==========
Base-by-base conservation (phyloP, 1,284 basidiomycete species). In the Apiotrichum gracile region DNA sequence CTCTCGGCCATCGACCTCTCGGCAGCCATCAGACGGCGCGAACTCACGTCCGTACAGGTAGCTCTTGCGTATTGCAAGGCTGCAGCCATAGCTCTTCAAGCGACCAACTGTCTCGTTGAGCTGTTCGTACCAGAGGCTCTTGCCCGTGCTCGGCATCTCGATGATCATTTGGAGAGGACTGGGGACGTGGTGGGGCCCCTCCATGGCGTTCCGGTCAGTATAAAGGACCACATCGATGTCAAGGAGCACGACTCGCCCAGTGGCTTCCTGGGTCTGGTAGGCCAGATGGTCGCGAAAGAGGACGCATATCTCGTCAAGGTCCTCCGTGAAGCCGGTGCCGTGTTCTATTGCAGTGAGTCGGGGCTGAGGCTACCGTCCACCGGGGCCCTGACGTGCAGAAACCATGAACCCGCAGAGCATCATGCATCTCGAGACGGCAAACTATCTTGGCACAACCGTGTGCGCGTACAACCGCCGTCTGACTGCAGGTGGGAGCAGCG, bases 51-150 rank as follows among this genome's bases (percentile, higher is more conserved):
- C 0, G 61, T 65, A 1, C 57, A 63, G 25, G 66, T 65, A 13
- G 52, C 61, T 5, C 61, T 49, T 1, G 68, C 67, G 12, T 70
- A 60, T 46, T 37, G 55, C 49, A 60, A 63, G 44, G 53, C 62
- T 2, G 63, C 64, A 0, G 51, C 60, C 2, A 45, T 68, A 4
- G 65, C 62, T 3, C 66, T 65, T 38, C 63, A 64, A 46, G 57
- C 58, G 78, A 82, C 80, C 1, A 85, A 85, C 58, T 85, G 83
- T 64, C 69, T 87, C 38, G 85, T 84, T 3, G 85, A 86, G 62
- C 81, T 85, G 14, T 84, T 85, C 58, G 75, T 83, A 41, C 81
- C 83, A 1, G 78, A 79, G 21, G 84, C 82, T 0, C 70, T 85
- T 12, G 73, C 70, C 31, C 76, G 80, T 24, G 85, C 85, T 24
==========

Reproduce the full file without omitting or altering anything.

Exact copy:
Base-by-base conservation (phyloP, 1,284 basidiomycete species). In the Apiotrichum gracile region DNA sequence CTCTCGGCCATCGACCTCTCGGCAGCCATCAGACGGCGCGAACTCACGTCCGTACAGGTAGCTCTTGCGTATTGCAAGGCTGCAGCCATAGCTCTTCAAGCGACCAACTGTCTCGTTGAGCTGTTCGTACCAGAGGCTCTTGCCCGTGCTCGGCATCTCGATGATCATTTGGAGAGGACTGGGGACGTGGTGGGGCCCCTCCATGGCGTTCCGGTCAGTATAAAGGACCACATCGATGTCAAGGAGCACGACTCGCCCAGTGGCTTCCTGGGTCTGGTAGGCCAGATGGTCGCGAAAGAGGACGCATATCTCGTCAAGGTCCTCCGTGAAGCCGGTGCCGTGTTCTATTGCAGTGAGTCGGGGCTGAGGCTACCGTCCACCGGGGCCCTGACGTGCAGAAACCATGAACCCGCAGAGCATCATGCATCTCGAGACGGCAAACTATCTTGGCACAACCGTGTGCGCGTACAACCGCCGTCTGACTGCAGGTGGGAGCAGCG, bases 51-150 rank as follows among this genome's bases (percentile, higher is more conserved):
- C 0, G 61, T 65, A 1, C 57, A 63, G 25, G 66, T 65, A 13
- G 52, C 61, T 5, C 61, T 49, T 1, G 68, C 67, G 12, T 70
- A 60, T 46, T 37, G 55, C 49, A 60, A 63, G 44, G 53, C 62
- T 2, G 63, C 64, A 0, G 51, C 60, C 2, A 45, T 68, A 4
- G 65, C 62, T 3, C 66, T 65, T 38, C 63, A 64, A 46, G 57
- C 58, G 78, A 82, C 80, C 1, A 85, A 85, C 58, T 85, G 83
- T 64, C 69, T 87, C 38, G 85, T 84, T 3, G 85, A 86, G 62
- C 81, T 85, G 14, T 84, T 85, C 58, G 75, T 83, A 41, C 81
- C 83, A 1, G 78, A 79, G 21, G 84, C 82, T 0, C 70, T 85
- T 12, G 73, C 70, C 31, C 76, G 80, T 24, G 85, C 85, T 24